Story 

The player and protagonist Umako (another play on the Japanese word for horse, ‘uma’ - you can change the name but with such a great pun, why would you?) was once a high-flying businesswoman. That is, until she got sick of having to look at gross middle-aged men in the office every day. What Umako needs is eye candy - and not just any eye candy. Umako has got high expectations, and will settle for nothing less than a prince in shining armour.

But where should she find her prince? Umako wonders, what do princes do? With her faultless logic, she realises - they ride horses, obviously! Where do you find horses? Farms in the middle of nowhere, of course! Perfect. Job done. Or at least that’s what she thought. Arriving at her chosen ranch, she ends up face-to-very-human-face with a horse… Man… Thing. No, we’re not talking about a centaur here. Yuuma is literally a horse with the face of a hottie. From the neck down, he’s 100% horse (we assume, but honestly are afraid to imagine).

He may not be half the prince she’s been searching for, but he is around an eighth at least. Before she knows it, Umako is head over hooves for Yuuma. But he has a dark past… He’s been abandoned by his former owner! Owning a horse isn’t cheap, we’re reminded - what with all the carrots and treadmills you have to buy. However, as we’ve learnt, our Umako isn’t exactly the sharpest tool in the shed, so when faced with a clopping kabedon, she immediately agrees to become Yuuma’s new owner. Good luck, girl. Ride on.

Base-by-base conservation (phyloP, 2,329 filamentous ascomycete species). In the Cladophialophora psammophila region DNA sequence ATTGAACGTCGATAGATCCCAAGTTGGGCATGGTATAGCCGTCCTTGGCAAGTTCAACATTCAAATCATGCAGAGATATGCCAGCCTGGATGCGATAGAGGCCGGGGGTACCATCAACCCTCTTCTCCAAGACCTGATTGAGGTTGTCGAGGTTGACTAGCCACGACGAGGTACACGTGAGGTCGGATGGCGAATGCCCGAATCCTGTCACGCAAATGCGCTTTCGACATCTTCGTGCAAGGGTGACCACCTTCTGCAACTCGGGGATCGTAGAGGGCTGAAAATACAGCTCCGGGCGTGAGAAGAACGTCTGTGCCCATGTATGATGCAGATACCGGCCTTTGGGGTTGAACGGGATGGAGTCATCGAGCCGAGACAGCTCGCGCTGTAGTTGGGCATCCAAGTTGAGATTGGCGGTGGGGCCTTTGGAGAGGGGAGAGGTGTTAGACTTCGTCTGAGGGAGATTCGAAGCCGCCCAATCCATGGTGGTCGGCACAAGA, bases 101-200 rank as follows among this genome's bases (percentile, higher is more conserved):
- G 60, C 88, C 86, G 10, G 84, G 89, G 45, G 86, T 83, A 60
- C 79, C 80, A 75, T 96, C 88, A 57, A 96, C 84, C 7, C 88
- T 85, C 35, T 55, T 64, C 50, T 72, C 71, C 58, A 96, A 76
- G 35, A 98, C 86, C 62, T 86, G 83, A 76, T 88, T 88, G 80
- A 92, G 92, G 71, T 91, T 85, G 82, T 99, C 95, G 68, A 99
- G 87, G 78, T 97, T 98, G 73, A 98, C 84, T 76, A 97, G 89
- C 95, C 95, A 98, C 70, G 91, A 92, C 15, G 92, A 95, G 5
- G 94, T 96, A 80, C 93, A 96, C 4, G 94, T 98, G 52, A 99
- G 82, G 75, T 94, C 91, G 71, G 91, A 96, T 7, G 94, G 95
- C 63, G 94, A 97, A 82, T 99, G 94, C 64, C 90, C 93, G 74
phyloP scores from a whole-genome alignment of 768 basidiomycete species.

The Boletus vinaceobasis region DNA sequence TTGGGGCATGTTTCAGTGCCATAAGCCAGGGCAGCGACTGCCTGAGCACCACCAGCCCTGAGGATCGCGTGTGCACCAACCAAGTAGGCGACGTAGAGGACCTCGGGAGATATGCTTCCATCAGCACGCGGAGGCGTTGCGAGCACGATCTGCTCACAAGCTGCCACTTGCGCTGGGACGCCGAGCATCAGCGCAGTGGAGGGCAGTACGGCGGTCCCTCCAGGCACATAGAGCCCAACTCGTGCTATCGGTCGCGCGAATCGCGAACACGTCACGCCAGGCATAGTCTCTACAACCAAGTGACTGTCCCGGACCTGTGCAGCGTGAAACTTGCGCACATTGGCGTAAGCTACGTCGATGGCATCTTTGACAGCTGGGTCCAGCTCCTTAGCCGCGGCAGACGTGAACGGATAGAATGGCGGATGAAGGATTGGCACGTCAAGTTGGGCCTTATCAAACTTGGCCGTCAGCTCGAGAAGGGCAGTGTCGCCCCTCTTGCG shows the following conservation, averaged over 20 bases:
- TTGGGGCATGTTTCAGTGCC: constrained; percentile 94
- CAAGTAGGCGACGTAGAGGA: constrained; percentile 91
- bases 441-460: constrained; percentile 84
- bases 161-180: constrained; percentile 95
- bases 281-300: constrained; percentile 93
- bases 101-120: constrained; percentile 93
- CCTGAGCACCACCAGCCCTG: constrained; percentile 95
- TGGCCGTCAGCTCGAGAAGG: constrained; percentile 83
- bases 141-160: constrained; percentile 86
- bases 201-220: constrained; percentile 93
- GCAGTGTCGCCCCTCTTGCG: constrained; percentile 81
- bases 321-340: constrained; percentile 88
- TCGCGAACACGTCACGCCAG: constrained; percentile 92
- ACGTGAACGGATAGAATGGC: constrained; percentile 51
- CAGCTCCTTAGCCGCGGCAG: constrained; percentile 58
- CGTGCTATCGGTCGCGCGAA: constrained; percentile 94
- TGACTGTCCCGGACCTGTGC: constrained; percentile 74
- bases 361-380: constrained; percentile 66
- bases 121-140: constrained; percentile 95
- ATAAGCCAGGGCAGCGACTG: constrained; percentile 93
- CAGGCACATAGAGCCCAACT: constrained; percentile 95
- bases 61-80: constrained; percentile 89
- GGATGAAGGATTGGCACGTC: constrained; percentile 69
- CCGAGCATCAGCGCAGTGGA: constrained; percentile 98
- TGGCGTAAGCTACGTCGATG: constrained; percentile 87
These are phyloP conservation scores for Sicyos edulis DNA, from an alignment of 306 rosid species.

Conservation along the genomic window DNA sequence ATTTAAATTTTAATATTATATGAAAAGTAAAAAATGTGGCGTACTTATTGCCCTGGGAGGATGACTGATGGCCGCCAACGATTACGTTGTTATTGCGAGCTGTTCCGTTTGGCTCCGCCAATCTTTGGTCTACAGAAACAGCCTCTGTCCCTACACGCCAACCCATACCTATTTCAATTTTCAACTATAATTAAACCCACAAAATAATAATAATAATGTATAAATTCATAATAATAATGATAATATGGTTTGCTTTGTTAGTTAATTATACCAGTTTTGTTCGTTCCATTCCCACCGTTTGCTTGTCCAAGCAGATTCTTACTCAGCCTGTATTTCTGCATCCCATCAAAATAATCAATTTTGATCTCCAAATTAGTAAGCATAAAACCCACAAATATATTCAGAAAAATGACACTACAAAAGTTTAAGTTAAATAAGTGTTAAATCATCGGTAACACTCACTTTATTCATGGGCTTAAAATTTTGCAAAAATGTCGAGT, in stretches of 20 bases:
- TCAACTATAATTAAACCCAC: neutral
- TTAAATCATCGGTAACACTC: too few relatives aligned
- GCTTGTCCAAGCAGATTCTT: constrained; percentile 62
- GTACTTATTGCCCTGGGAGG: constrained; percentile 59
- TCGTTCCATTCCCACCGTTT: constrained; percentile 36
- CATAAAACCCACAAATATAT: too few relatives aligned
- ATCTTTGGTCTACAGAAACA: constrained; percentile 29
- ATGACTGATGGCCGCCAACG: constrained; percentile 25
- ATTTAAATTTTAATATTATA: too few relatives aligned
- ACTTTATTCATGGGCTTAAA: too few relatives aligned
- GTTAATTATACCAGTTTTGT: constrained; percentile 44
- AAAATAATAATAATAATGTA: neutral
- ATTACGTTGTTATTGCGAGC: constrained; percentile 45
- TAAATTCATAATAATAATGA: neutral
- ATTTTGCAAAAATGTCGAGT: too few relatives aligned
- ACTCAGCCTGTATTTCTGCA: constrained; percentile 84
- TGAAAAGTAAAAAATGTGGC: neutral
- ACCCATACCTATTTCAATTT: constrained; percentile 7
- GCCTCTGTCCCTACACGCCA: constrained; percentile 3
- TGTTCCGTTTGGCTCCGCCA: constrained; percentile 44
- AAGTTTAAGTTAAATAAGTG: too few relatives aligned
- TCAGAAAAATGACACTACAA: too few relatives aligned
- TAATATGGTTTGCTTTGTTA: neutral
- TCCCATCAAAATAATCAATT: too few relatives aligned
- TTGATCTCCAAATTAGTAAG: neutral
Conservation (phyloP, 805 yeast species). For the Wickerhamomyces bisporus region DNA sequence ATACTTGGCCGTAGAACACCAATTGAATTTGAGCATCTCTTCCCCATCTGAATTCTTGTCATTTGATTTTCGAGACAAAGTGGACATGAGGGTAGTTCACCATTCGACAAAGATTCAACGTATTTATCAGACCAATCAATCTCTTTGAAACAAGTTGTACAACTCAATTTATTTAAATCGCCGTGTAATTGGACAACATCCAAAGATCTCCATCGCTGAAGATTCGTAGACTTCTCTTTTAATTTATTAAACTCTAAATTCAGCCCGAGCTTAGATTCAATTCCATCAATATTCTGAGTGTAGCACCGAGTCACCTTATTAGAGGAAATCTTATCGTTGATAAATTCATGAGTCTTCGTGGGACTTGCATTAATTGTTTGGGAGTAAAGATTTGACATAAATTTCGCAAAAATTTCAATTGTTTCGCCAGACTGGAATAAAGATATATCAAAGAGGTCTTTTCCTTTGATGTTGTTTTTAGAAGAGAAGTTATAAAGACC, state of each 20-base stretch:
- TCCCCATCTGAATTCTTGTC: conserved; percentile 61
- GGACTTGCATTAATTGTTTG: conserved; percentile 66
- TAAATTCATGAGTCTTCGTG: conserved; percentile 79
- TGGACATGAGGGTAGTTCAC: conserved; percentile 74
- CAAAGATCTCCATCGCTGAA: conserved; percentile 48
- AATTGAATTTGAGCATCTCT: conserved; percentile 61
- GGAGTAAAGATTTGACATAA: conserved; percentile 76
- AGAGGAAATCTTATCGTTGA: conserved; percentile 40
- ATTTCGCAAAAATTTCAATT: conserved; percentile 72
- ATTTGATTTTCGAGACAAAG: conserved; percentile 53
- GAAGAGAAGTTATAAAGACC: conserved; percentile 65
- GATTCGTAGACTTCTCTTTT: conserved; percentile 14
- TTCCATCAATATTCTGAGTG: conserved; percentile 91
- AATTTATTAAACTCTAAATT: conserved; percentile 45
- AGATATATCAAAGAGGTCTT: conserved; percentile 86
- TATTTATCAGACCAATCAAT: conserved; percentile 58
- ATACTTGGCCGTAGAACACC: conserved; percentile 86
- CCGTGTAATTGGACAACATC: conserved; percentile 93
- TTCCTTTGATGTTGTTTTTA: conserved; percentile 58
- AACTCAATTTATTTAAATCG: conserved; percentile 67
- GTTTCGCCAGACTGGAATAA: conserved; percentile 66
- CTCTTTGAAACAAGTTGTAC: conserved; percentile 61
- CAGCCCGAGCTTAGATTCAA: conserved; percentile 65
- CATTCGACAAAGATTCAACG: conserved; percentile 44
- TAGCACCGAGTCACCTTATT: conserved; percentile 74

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Other than Umako and Yuuma, there’s the farmer, who resembles nothing more or less than a twisty scribble. This character appears in different variations through the chapters, including a construction worker and Umako’s pet dog. The interaction between him and Umako is mostly a typical boke-tsukkomi style comedy back-and-forth, although he is the one to reveal why Yuuma looks the way he does. It’s all in Umako’s head, because she’s the zodiac year of the horse. Of course! It all makes sense now. Let’s just not think about how that means Yuuma is literally just a horse.

Gameplay

Much like other free mobile otome games, you can’t just read straight through Uma no Prince-sama. After each chapter of the visual novel, you have to complete a mission in order to deepen your bond with the horse with a handsome face. These missions take various forms, but all include completing a certain task which drains your horse-boy’s motivation, and all of which are lengthy. Such missions include feeding him carrots, ‘intense’ training on treadmills despite being in an open field, construction work, chopping the world record number of green onions, and surfboarding. No, seriously.